Former BCCI secretary Ajay Shirke, who was removed from the post by the Supreme Court earlier this month, has expressed “concerns” to Giles Clarke, ECB president over the board’s ability to host the limited-overs series against England starting January 15.
On January 2, the apex court had removed Shirke and BCCI president Anurag Thakur from their respective posts, and four days after that, i.e. January 6, Clarke wrote to BCCI CEO Rahul Johri about a conversation he had with Shirke.
According to ESPNcricinfo, in an email sent to Johri, Clarke did not indicate when he received the calls from Shirke but referred to him as not being secretary any longer.
“I have received calls from Mr Shirke who I understand is no longer the Honorary Secretary of BCCI,” Clarke wrote.
“Can you please confirm to me that the England team will continue to be looked after by the BCCI in the usual fashion, with proper security, player daily allowance payments, hotel bills covered and the like, with transport organised at all times.”
“Obviously it is entirely a matter for BCCI where matches are played, but please advise soonest that the schedule will be adhered to, or any changes,” the mail read.
The BCCI CEO replied the same day and assured the English Cricket Board that the limited over series, which comprises of three ODIs and three T20s, would go ahead as planned and that the England squad had “arrived and settled well.”
“The BCCI has announced the teams for the warm-up matches, the ODIs and the T20 matches, the ticket sales for which have kicked off with the first game sold out, as of last week,” Johri wrote.
The first ODI of the three-match series will be played in Pune on January 15. Shirke was the president of the Maharashtra Cricket Association (MCA) for more than nine years and apart from losing the BCCI secretary’s post, he also unable to continue as MCA chief after the Supreme Court order of January 2 because his term had exceeded the Justice Lodha committee’s nine-year cap on tenure for BCCI and state office bearers.
As reported by the MCA officials, the tickets for the Pune match have been sold three weeks back.
Johri, in his reply to Clarke, also said that the remaining five venues had confirmed hosting the matches.
“The other venues have shown similar uptake in anticipation of an exciting contest between our teams. As you must have followed, the Supreme Court has delivered their verdict early this week, and we are expected to work with the court-appointed administrators, who will be appointed by the 19th of this month and till such time, we are making every effort to ensure that the matches live up to the expectations of all our stakeholders, including ECB.”
“We have been in touch with all the hosting centres and they have expressed confidence that the games will be managed successfully, just like always, and as on date, we do not anticipate any form of disruption to the series. Rest assured, I will personally monitor the series as it unfolds and will keep you posted on the progress,” he added.
In another email on January 7, Johri asked ECB president to divulge what the ex-BCCI secretary had “communicated” in his “calls” in order for BCCI to “assuage any other concerns” the ECB may have.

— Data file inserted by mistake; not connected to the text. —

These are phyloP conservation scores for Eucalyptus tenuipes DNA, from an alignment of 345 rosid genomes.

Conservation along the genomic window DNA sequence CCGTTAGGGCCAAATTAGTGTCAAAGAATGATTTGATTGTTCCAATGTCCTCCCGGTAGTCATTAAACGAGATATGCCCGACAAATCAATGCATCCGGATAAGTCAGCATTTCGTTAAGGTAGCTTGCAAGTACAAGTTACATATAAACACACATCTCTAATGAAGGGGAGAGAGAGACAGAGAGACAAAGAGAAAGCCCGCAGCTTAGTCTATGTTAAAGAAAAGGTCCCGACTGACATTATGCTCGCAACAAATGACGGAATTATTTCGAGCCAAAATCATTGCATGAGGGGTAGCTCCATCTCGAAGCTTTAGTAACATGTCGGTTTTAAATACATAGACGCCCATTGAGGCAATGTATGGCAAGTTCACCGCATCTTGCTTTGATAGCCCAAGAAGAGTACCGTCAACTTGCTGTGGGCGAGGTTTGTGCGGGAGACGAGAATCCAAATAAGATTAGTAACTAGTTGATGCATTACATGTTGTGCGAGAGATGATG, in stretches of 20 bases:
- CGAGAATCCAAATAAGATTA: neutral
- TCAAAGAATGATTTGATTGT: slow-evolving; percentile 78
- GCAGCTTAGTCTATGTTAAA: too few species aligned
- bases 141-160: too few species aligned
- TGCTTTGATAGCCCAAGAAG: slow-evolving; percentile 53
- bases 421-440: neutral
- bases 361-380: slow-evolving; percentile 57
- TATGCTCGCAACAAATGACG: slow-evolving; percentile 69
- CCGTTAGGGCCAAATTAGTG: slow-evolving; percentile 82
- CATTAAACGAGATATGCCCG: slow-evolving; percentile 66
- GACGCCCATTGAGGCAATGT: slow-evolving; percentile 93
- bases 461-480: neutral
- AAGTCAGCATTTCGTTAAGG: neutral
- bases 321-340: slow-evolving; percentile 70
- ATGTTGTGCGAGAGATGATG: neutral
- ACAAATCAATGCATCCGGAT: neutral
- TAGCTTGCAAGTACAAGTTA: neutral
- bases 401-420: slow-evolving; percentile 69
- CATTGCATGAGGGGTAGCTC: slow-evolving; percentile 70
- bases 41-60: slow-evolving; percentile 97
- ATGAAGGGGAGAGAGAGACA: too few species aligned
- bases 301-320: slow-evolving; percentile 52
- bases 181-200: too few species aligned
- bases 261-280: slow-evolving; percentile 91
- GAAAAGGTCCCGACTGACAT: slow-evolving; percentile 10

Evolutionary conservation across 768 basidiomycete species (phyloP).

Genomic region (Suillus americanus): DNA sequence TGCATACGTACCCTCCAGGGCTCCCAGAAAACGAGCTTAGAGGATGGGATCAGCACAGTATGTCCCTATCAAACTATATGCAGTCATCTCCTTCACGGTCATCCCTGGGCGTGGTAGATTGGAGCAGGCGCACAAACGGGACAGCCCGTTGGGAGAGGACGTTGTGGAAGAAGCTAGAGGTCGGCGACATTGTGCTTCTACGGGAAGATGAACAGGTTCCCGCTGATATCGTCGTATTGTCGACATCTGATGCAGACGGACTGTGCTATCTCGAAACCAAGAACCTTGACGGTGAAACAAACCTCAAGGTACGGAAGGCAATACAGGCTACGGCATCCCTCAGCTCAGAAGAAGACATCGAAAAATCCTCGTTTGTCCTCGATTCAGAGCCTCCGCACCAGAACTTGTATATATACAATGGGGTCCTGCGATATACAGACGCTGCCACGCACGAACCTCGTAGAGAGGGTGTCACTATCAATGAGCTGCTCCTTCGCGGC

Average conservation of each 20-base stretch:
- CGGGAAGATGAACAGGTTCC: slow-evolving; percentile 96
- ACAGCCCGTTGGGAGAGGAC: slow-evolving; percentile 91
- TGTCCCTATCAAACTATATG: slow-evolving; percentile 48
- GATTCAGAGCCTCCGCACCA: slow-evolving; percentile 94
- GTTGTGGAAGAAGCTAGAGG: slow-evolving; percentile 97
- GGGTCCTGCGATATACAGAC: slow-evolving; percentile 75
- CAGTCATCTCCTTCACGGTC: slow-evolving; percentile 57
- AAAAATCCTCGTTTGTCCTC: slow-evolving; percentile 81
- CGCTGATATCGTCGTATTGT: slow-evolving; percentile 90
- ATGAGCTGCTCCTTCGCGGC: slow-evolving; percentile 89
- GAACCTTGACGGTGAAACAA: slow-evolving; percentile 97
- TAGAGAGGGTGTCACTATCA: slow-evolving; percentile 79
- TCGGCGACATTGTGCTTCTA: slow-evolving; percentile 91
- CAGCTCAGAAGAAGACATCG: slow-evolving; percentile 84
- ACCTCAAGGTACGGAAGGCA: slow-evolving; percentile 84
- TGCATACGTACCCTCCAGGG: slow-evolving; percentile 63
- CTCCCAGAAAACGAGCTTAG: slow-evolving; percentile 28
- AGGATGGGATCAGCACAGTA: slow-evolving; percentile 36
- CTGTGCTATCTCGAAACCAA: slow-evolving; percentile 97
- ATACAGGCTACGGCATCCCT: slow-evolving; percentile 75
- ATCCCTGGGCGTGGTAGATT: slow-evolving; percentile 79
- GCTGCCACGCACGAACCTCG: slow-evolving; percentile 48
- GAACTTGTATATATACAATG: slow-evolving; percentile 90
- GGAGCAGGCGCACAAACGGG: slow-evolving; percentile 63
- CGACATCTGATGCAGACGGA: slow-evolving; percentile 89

To which Clarke replied: “His concern was the BCCI and relevant association having funds and expertise to manage security and safety of our players, and transport, allowances, all usual issues for a tour.”
However, both Clarke and Shirke denied as to what was exchanged between the two.
The Supreme Court had on January 2 finally cracked the whip on Thakur and Shirke by removing them from their respective posts for their failure to bring transparency and accountability to the Indian cricket board and their non-compliance of the court’s July 18, 2016 order.
A bench, headed by Chief Justice TS Thakur, also issued notice to Thakur seeking an explanation why contempt proceedings should not be initiated against him.
The apex court also sought a reply from Thakur regarding perjury charges levelled against him by amicus curiae Gopal Subramaniam.
The apex court said all office bearers of the BCCI and state associations who refuse to abide by recommendations of Lodha panel to bring transparency and accountability in the cricket body shall demit office forthwith.
Stating that a committee of administrators will look after the affairs of BCCI, the apex court asked senior advocates Fali Nariman and Subramaniam to assist in nominating persons for the committee.
The apex court said the advocates will complete the task in two weeks and the matter will be taken up on January 19.
On December 15, the top court had observed that Thakur prima facie appears to have committed matter of perjury in relation to demanding an intervention via a letter from the International Cricket Council (ICC) in order to sidestep the implementation of the Lodha Committee recommendations.
Earlier in a landmark judgment on July 18, the Supreme Court accepted major recommendations of Justice Lodha-led panel on structural reforms in the BCCI and had given six months deadline to the board implement the recommendations.
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